The Lord’s cup

I. The contents of the Lord’s cup. “The wine is red; it is full of mixture;” that is, however fair the appearances of things may be, however splendid any state of happiness, or any situation of life may appear, there is always added to it a certain portion of evil. By evil, I mean only the usual misfortunes and afflictions of human life. These are what temper the cup of the Lord; and in this mixed state it is poured out to the inhabitants of the earth. Man being compounded of good and evil, all his labours partake of the mixture. Let him form what schemes he will; let him employ all his little prudence and foresight in bringing them to perfection, still we will find mixed with them in one shape or other, uncertainty, disappointment, and miscarriage.

II. How the ungodly man drinks it. The text says, “He drinks the dregs.” Now, the dregs of any liquor are the pernicious parts. It is fairly implied, therefore, that the ungodly man turns both the good and evil of life to his own destruction.

III. How the godly man drinks it. As the ungodly man drinks the dregs, the finer parts of the liquor are, of course, the portion of the godly man. In the first place, he expects to find a degree of bitterness in his cup. He sees the propriety of it, and fully acknowledges the great usefulness of this mixture of good and evil. If the potion were perfectly palatable, he fears he might drink to excess. When it pleases Heaven to bless him; when his designs succeed; and his hopes dilate in some view of happiness before him, “Now is the time” (he suggests to himself) “when I must guard my heart with double care. Now is the time when insolence, and wantonness, and pride, the attendants of a prosperous hour, are most liable to corrupt me. Let prosperity soften my heart, instead of hardening it. Let me be humble, and mild, and condescending, and obliging to all. In the midst of my own enjoy meats, let my heart expand. Let me feel the misery of others; and turn my plenty to the relief of their necessity.” Again, when it pleases Heaven to mix some bitter ingredients in his cup, still he has the same sense of acting under the will of God. “Now,” he cries, “is the time when I am to exorcise patience and resignation. Now my religion is put to the test. Shall I receive good at the hand of the Lord, and not receive evil? Gracious God! grant that I may improve my heart under this trial of my faith; and make my sufferings, through Jesus Christ, the means of purifying my affections. Let me for His sake bear a trifling part of what He bore for me; and lot me keep that great pattern of suffering resignation always before my eyes.” Thus the godly man drinks of the Lord’s cup, and his draught, whether sweet or bitter, is wholesome to him. (W. Gilpin.)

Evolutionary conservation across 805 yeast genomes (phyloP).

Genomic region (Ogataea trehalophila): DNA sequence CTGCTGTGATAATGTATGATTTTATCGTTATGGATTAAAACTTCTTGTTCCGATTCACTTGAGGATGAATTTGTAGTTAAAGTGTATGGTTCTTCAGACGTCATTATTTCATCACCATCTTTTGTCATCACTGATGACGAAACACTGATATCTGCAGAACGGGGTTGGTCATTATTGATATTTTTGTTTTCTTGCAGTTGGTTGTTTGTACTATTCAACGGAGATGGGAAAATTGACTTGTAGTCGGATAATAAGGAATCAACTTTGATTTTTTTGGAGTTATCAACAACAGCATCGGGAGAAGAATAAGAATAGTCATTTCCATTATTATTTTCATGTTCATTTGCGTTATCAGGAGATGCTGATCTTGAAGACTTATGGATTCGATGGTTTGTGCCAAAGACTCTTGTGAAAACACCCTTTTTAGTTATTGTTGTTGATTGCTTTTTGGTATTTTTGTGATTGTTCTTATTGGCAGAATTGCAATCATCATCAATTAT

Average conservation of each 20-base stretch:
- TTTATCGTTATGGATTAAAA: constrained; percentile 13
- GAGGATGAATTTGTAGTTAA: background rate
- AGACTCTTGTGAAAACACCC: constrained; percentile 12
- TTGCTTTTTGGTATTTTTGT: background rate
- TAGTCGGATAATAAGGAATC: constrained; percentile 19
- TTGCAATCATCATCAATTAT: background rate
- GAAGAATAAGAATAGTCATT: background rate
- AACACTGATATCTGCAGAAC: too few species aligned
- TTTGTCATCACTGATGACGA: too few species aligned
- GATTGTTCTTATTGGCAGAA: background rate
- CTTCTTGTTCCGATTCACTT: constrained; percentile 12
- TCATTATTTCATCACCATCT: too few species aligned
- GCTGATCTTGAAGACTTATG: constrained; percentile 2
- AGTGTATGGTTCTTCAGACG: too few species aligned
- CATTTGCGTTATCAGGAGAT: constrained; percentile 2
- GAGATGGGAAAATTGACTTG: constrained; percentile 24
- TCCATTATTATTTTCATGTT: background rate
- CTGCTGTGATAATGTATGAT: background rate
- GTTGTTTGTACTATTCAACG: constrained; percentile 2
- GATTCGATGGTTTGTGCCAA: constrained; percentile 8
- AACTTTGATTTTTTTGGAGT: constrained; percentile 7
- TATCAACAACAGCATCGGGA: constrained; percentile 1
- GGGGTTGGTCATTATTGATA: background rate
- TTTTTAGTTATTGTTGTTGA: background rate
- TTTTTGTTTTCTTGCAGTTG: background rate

Copyright Statement
These files are public domain.
Text Courtesy of BibleSupport.com. Used by Permission.

Bibliography
Exell, Joseph S. "Commentary on "Psalms 76:8". The Biblical Illustrator. http://odl.studylight.org/commentaries/tbi/psalms-76.html. 1905-1909. New York.

John Gill's Exposition of the Whole Bible

Thou didst cause judgment to be heard from heaven,.... When an angel was sent down from heaven, and destroyed the Assyrian army, a judgment of God upon them; at which time some think there was a violent clap of thunder, which is the voice of God: and it may refer to the judgments which God has decreed to execute on the antichristian states, the seven vials of his wrath he will pour upon them; for all decrees, as Aben Ezra on the place observes, come from heaven; or to the last judgment, when Christ the Judge shall descend from heaven, the voice of the archangel shall be heard, the last trumpet shall sound, the dead in their graves shall hear it, and rise and stand before the judgment seat, and hear the sentence pronounced: